Last year Bill Orr covered the still-ongoing public safety story of New Jersey’s privatized halfway house system, most of which were run by Community Education Centers (CEC). That’s the company run (till recently) by Bill Palatucci , former law colleague of both Chiesa and Christie and still in Christie’s inner orbit .(Palatucci extricated himself from the company even as the sister of a woman murdered by an escaped inmate at one of his facilities  filed suit against CEC). There were serious questions about how the law firm all three worked for had set up Education and Health Centers of America as a “non-profit” allowed to contract with the NJ Department of Corrections and then pass the revenue on to CEC.

That same month last year the_promised_land wrote in Blue Jersey about a manuever by AG Chiesa that looked suspiciously political in the 2011 legal challenge to Assemblywoman Gabriela Mosquera’s election. His noted Chiesa may have been serving his political patron, Christie, in a way entirely inappropriate for the chief lawyer for the state’s interests – and not it’s governor’s political interests. He wrote Chiesa’s maneuvers looked like an effort to try to take out a Democratic Assemblywomen by manipulating legal arguments.

You’ll want to see the other side; what the Chris Christie administration wants you to know about Chiesa. So, below the fold, Christie’s release to press in its entirety.

CEC Investigation: Our Legislators Take Action – Part VII

After years of groups and individuals raising warning signs about problems in halfway houses, the issue was placed in stark relief in a N Y Times devastating series of articles Unlocked by Sam Dolnick. On Thursday the Senate Legislative Oversight Committee chaired by Bob Gordon (D-37) and vice-chaired by Barbara Buono (D-18) will hold a hearing. On Monday the Assembly Law and Public Safety Committee chaired by Charles Mainor (D-31) and vice chaired by Gilbert Wilson (D-5) will hold another hearing. The goals are to understand the problems and bring about solutions.

The Problems: Past articles in the Blue Jersey CEC Investigation series have highlighted serious improprieties regarding halfway houses – particularly those of Community Education Centers (CEC), which last year received $71 million out of $105 million in government expenses. It is a story of CEC’s Founder John Clancy who used a dubious agreement from a prior Attorney General to set up a shell non-profit company and then through large political contributions, lobbying, PR, a well connected legal VP, and friendship with a U.S. attorney and later governor to create a large corrections corporation. With insufficient monitoring from the Department of Corrections (DOC), this company ran facilities that bred an atmosphere of inmate drugs, escapes, violence, gangs, rapes, and deaths. With unqualified staff, security was compromised, the public at large was placed in danger with unnecessary escapes, and the goal of helping to reduce recidivism was given short shrift.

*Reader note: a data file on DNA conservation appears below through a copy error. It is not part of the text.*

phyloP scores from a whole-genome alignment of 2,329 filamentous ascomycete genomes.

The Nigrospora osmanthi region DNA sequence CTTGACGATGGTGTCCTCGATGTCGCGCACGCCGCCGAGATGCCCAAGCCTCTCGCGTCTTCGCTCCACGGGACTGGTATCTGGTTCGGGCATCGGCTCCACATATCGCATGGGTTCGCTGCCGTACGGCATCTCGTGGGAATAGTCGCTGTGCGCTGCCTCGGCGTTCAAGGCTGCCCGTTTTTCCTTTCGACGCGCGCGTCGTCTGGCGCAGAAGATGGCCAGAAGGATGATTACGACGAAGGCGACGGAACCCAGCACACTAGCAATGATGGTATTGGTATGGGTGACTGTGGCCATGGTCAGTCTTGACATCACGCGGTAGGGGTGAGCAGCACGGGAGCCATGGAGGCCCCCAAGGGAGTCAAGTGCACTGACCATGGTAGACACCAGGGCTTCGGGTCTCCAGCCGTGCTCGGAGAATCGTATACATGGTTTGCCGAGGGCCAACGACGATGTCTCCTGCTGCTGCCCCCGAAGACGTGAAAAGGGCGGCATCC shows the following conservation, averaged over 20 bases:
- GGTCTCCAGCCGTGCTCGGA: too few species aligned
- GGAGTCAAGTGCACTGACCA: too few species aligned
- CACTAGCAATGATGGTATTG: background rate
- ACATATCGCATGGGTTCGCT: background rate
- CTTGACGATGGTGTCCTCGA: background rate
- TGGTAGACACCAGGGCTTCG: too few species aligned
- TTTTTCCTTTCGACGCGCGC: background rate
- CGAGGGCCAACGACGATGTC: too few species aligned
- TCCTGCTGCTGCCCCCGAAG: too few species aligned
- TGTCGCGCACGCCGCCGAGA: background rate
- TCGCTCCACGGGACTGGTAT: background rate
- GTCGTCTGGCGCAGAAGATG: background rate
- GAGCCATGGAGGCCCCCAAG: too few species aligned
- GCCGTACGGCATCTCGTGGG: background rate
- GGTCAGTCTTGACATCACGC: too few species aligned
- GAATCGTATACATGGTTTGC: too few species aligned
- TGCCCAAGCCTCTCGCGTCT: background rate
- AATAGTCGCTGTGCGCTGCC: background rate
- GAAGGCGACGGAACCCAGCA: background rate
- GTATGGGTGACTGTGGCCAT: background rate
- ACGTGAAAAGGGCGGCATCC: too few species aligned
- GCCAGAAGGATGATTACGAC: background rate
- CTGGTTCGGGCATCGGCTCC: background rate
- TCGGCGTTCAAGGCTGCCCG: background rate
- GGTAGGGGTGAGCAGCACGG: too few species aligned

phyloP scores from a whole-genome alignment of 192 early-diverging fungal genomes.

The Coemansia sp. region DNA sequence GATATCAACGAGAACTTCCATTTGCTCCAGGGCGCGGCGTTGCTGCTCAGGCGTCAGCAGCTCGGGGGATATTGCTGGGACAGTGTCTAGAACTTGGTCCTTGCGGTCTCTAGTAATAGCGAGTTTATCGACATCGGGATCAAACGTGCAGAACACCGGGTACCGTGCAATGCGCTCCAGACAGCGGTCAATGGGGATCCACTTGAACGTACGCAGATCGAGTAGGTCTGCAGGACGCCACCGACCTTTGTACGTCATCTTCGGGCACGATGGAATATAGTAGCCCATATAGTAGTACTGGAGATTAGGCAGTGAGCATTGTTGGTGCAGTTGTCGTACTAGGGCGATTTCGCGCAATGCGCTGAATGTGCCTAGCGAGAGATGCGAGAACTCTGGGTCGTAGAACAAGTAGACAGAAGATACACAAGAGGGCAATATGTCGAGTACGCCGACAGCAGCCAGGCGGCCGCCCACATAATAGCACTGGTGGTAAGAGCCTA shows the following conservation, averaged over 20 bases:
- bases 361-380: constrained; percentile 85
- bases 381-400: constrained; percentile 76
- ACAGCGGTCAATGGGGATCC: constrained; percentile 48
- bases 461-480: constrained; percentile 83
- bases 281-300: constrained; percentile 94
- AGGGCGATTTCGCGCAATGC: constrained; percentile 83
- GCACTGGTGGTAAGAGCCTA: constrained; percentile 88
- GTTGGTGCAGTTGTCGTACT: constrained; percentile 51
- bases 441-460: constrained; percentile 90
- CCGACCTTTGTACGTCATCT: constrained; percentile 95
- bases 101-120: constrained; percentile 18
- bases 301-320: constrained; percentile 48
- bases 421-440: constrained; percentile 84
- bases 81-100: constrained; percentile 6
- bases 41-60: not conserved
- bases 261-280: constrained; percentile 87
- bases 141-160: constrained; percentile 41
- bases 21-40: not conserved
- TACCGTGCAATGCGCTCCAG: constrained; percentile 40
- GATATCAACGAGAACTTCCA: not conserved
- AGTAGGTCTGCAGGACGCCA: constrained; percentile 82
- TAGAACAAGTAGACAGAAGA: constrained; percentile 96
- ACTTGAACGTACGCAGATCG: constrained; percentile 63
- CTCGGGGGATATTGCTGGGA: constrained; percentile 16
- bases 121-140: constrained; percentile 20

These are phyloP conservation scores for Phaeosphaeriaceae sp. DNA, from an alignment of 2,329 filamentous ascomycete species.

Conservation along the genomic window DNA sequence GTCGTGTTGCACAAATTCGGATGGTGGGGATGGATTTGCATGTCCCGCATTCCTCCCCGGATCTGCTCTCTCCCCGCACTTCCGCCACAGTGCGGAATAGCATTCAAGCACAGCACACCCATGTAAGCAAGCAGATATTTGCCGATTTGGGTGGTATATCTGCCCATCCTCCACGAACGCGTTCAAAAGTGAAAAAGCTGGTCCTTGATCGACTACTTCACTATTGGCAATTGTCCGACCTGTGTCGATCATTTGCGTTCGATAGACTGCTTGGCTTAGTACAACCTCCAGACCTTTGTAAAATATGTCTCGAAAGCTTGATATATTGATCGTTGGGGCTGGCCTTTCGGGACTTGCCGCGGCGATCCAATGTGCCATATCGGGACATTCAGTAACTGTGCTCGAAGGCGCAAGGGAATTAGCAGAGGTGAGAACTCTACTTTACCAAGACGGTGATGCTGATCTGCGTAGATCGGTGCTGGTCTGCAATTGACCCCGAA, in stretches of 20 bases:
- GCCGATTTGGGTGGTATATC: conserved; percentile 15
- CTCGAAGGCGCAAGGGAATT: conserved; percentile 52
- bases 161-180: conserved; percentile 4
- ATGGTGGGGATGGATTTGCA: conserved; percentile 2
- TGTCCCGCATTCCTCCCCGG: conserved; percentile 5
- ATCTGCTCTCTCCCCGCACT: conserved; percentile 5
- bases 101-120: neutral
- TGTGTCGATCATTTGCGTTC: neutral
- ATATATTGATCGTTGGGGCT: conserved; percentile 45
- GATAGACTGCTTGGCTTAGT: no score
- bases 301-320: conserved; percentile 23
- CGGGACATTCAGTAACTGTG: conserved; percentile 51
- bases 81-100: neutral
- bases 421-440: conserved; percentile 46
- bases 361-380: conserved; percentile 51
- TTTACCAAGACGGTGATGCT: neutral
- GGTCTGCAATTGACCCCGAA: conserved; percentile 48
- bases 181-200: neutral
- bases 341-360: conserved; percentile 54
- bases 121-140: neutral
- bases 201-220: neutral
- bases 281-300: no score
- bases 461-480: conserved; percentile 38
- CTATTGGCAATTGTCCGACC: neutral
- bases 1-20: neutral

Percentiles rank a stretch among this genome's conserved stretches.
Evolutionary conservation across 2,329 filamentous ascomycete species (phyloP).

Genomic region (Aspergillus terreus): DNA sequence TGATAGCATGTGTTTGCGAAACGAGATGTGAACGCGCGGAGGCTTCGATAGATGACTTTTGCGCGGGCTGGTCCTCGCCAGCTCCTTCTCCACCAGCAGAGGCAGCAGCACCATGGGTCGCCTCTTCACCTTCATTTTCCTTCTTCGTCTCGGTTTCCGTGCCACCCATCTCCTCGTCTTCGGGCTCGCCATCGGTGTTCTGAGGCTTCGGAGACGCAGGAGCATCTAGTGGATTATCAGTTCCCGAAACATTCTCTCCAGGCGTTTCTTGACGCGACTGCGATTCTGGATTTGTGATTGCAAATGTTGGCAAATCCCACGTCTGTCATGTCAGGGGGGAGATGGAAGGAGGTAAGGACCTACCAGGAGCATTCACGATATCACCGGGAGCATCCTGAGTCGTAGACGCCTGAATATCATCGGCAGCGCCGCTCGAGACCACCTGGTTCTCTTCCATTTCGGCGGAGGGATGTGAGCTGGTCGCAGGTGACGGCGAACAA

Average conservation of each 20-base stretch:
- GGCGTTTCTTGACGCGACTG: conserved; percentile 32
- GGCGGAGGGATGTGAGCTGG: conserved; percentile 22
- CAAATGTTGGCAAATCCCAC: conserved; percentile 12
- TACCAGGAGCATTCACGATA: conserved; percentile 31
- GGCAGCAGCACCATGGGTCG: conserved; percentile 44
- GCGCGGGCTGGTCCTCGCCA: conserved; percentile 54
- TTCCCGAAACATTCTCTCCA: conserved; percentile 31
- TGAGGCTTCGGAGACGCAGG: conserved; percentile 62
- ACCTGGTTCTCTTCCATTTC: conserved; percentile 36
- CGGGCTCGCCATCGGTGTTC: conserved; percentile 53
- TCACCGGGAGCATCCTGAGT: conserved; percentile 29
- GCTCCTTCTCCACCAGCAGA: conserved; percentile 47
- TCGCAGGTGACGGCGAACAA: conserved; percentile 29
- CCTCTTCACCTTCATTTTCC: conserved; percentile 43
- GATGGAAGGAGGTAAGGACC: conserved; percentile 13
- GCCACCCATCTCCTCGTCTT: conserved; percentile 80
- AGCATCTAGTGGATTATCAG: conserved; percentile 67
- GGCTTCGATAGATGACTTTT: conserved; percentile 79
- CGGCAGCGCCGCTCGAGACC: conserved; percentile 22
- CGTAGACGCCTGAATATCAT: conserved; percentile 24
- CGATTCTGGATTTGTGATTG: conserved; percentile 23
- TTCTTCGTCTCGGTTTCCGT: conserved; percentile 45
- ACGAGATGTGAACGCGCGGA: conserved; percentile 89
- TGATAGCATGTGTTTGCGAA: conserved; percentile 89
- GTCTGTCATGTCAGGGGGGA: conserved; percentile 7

Christie confidante and CEC Senior Vice President, William Palatucci aided, abetted and defended CEC. Governor Christie as a lawyer at Dughi and Hewitt, as U.S. Attorney, and later as governor at a minimum praised and enabled the activities of CEC. He failed to implement remedies that other more responsible parties were calling for over the years, and he may have done so willfully and improperly. Now we are at the point where the valid role of halfway houses is being discredited, and the largest company in New Jersey is facing such severe financial problems that the DOC might need to take over at a moment’s notice thousands of inmates lodged annually in CEC facilities. CEC failings are not confined to NJ DOC contracts, but extend to those held by NJ local governments and such states as Texas, Alabama, and Colorado.

There are numerous solutions. The agreement that allowed CEC to use a non-profit organization as a front, in contravention to established regulations, should be ended for any future contracts and possibly existing contracts. CEC was able to build a monopolistic position, and it is now time to enable legitimate non profits to compete fairly for DOC contracts small and large. The Boxer audit laid out key recommendations for remedies, and it is essential to establish what progress DOC has achieved so far and to assure the recommendations are met. Dangerous inmates should not be lodged in halfway houses. The security and living conditions of inmates need to be improved. Process measures must be established to assure that the goals of reducing recidivism through drug treatment, job readiness, and other skills preparatory to re-entering the general population are being well administered. More qualified staffing is important. Pay-to-play regulations urgently need strengthening. People like Governor Christie should be disabused of the notion that privatization brings huge savings, as previous studies have shown that such savings are scant. Goals should include integrity, safety, and reducing recidivism not an elusive search for savings.

Below the fold are suggestions for some of the individuals who should testify and what questions legislators might ask the individuals.

 

AG Engages in Politicized Reversal to Unelect Mosquera

As deciminyan reported earlier, the Supreme Court vacated the Appellate Division’s order from yesterday allowing Gabriela Mosquera to do the job that she was elected by a majority of 4th District voters to do.

This decision was shocking, because as I wrote yesterday, the Appellate Division’s decision to allow Mosquera to be sworn in was by far the more conservative and common sense ruling. Mosquera relied on a decade-old federal court order and the certification of the Secretary of State (i.e. the Lieutenant Governor) that she was an eligible candidate. She won the election. And after the fact, her opponent decided that because she lost it would be a good time to challenge – instead of bringing the challenge, say, when the Secretary of State certified her as a candidate.

But something weird happened this morning.